Malaria is a disease of poverty disproportionately concentrated in low-income countries and vulnerable populations. African countries are the most affected by the ongoing financial crisis, face high levels of debt and default risks, and have limited domestic resources because of low tax revenues and high borrowing costs.12 Despite the difficult financial situation, some Member States have increased domestic funding for health and malaria (e.g., the Republic of Zambia increased funding for health by 174% and malaria commodities by 222% between 2021 and 2023, the Republic of Benin increased funding for health by 140%). In 2022, domestic funding for malaria increased by $300 million USD amongst Member States. However, Member States continue to rely on donor funding with 70% of malaria resources coming from external funders.13

An Urgent Call to Action (2023)

High-level advocacy events were held with Heads of State and  Government, Ministers of Health and Finance, and AU and UN ambassadors throughout 2023 to advocate for increased malaria funding. At the UNGA side meeting on malaria financing, H.E. President Umaro Sissoco Embaló called for Member States to close gaps and fully finance national malaria strategic plans by:

  • Launching multisectoral, high-level National End Malaria and  NTD Councils and Funds to maintain malaria and NTDs high on the national development and resource mobilisation agenda, to increase public and private sector domestic funding.
  • Prioritising health and malaria financing in country allocations of World Bank International Development Association (IDA) funding.
  • Advocating for The World Bank to commit to a new Malaria Booster Programme to facilitate additional financing needed to close immediate gaps, with additional commitments from regional development banks.
  • Sustaining advocacy for increased international financing from new and traditional donors.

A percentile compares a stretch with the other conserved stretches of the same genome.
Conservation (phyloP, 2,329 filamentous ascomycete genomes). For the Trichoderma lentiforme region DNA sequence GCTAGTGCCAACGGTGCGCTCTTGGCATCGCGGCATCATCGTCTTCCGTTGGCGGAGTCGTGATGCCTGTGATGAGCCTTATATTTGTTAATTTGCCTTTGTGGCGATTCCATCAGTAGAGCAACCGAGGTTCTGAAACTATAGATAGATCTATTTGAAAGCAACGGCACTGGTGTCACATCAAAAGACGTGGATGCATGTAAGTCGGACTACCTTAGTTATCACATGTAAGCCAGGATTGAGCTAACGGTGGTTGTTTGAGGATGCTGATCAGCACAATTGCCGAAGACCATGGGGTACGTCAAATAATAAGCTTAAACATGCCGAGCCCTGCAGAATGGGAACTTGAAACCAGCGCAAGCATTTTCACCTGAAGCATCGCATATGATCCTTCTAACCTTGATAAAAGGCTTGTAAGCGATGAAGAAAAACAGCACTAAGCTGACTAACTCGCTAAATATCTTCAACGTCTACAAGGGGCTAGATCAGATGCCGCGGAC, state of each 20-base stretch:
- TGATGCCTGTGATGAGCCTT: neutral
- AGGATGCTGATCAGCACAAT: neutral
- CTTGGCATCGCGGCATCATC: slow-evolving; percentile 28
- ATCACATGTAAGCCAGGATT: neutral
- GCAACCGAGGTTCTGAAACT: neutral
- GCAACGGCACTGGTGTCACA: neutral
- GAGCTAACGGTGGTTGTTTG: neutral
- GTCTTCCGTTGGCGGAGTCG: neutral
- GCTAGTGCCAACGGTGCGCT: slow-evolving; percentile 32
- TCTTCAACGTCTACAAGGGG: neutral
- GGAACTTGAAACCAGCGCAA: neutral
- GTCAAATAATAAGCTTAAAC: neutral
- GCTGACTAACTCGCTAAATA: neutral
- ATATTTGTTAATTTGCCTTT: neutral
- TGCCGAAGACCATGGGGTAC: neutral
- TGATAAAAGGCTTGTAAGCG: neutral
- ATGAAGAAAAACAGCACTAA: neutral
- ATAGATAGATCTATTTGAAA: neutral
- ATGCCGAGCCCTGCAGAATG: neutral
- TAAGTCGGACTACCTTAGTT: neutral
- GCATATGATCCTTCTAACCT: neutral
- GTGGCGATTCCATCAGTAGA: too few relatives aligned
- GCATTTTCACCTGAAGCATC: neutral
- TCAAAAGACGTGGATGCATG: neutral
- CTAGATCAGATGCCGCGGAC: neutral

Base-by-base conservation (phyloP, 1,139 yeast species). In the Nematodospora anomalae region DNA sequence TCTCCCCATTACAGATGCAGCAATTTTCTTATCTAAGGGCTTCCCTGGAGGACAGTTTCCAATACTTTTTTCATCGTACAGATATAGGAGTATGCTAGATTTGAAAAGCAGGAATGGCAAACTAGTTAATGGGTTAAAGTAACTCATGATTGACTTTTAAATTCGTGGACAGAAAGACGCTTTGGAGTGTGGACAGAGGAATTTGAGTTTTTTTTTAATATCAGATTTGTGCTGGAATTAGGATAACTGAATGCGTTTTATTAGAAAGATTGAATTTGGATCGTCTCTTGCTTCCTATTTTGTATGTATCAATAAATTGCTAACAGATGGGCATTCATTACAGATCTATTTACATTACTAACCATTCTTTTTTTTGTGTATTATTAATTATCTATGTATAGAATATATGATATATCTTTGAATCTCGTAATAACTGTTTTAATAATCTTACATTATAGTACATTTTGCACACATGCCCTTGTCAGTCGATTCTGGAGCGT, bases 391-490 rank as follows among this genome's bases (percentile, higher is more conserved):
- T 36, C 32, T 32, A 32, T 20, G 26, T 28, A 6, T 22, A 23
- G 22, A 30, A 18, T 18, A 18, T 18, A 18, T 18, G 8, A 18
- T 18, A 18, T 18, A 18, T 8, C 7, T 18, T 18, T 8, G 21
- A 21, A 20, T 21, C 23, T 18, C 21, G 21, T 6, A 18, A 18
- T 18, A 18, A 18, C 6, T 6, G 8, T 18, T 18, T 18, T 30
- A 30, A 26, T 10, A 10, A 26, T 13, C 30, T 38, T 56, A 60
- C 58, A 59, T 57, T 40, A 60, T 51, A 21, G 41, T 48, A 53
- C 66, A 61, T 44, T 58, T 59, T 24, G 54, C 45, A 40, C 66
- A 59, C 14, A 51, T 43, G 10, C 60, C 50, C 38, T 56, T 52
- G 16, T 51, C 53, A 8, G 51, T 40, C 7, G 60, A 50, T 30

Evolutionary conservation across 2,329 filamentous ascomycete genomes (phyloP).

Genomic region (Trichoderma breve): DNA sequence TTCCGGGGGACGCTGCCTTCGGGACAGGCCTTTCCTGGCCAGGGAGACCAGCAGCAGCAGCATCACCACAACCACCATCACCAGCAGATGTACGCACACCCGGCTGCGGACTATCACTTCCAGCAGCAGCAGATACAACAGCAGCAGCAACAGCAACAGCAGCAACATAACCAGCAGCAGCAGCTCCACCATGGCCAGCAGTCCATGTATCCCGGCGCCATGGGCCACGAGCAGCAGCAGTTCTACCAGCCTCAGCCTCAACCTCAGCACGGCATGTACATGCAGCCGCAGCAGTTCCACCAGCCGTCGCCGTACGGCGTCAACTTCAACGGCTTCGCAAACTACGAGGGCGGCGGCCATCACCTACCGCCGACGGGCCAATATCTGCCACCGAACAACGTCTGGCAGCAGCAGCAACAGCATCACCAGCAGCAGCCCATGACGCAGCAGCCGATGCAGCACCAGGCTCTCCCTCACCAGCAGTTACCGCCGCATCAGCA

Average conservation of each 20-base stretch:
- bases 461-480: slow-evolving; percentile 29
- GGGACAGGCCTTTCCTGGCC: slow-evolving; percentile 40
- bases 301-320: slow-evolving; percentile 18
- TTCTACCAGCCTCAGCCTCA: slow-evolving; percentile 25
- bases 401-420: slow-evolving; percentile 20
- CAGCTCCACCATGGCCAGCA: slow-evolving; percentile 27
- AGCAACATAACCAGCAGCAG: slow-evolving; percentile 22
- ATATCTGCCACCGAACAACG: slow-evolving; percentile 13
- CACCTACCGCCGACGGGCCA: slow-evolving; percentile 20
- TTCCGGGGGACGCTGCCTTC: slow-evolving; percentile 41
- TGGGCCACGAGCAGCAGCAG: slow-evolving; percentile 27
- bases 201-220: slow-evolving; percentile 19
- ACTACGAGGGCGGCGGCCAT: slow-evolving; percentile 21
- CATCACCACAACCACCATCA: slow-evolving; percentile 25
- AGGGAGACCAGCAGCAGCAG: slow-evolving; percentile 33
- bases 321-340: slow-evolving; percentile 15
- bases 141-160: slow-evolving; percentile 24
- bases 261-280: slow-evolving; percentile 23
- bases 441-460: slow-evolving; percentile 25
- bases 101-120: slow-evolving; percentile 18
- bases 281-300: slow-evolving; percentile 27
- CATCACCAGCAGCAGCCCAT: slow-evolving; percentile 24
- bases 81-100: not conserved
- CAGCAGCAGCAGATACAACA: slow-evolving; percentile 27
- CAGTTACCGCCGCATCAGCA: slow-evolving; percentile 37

• Promoting integrated approaches with malaria as a pathfinder for health systems strengthening, pandemic preparedness, climate change and health mitigation and adaptation.

Climate Change Threat to Health

The science is clear: Africa will be the biggest casualty of climate change unless urgent action is taken now.14 Africans are disproportionately exposed to the risks of climate change (e.g., 55-62% of the African labour force works in climate-dependent agriculture). Low-income families, women and children face the greatest risks.15 In 2022, 110 million people on the continent were affected (60% of the global total)16, 17 despite contributing only 10% of global carbon emissions. Member States were amongst the hardest hit in 2023.18

Climate change threatens efforts to ending malaria and build resilient and sustainable health systems. A warmer and wetter climate accelerates the development of parasites and mosquitoes. Even areas with a low burden will be affected. The number of months suitable for malaria transmission in African highlands has increased by 14%19 and an estimated 147-171 million additional people will be at risk of malaria in Africa by the 2030s.20

Climate-fuelled disasters displace millions and destroy roads and health facilities, reducing the accessibility of health services. Frequent disasters undermine Member States’ ability to recover and the financial feasibility of doing so.

Example: Cyclone Freddy (2023)